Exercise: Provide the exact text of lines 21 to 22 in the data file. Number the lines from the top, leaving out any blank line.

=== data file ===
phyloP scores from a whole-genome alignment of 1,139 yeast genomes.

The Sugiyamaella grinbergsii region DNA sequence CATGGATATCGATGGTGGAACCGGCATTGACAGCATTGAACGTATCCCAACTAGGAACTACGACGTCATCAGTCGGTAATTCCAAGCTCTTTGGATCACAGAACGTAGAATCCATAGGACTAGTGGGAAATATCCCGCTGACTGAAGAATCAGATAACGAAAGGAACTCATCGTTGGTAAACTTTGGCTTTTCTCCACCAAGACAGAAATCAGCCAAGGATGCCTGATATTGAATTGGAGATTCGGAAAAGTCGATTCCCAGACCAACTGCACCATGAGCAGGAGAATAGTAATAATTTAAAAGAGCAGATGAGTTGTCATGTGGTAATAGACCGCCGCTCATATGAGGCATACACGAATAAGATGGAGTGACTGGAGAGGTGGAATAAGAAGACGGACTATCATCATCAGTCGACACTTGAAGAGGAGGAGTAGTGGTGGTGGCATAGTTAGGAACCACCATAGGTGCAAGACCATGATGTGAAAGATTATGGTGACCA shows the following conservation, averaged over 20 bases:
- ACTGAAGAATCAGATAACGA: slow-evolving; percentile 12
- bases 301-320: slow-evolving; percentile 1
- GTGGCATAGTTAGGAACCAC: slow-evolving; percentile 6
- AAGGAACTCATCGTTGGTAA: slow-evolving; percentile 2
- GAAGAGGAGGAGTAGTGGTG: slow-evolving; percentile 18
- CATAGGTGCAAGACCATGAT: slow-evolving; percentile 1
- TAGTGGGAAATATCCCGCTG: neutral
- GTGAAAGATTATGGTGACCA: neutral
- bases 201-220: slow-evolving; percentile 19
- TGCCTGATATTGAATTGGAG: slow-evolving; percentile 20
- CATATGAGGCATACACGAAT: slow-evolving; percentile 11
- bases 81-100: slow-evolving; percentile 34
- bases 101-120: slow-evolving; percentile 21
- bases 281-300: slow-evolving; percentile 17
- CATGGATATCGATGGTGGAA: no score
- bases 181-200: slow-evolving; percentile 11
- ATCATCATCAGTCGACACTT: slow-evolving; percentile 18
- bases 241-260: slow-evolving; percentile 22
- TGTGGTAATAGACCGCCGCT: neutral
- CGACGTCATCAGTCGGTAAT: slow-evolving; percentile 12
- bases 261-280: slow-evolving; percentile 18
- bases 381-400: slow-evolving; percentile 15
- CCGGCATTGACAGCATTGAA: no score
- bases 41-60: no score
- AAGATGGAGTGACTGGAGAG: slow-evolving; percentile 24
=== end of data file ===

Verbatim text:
- TGTGGTAATAGACCGCCGCT: neutral
- CGACGTCATCAGTCGGTAAT: slow-evolving; percentile 12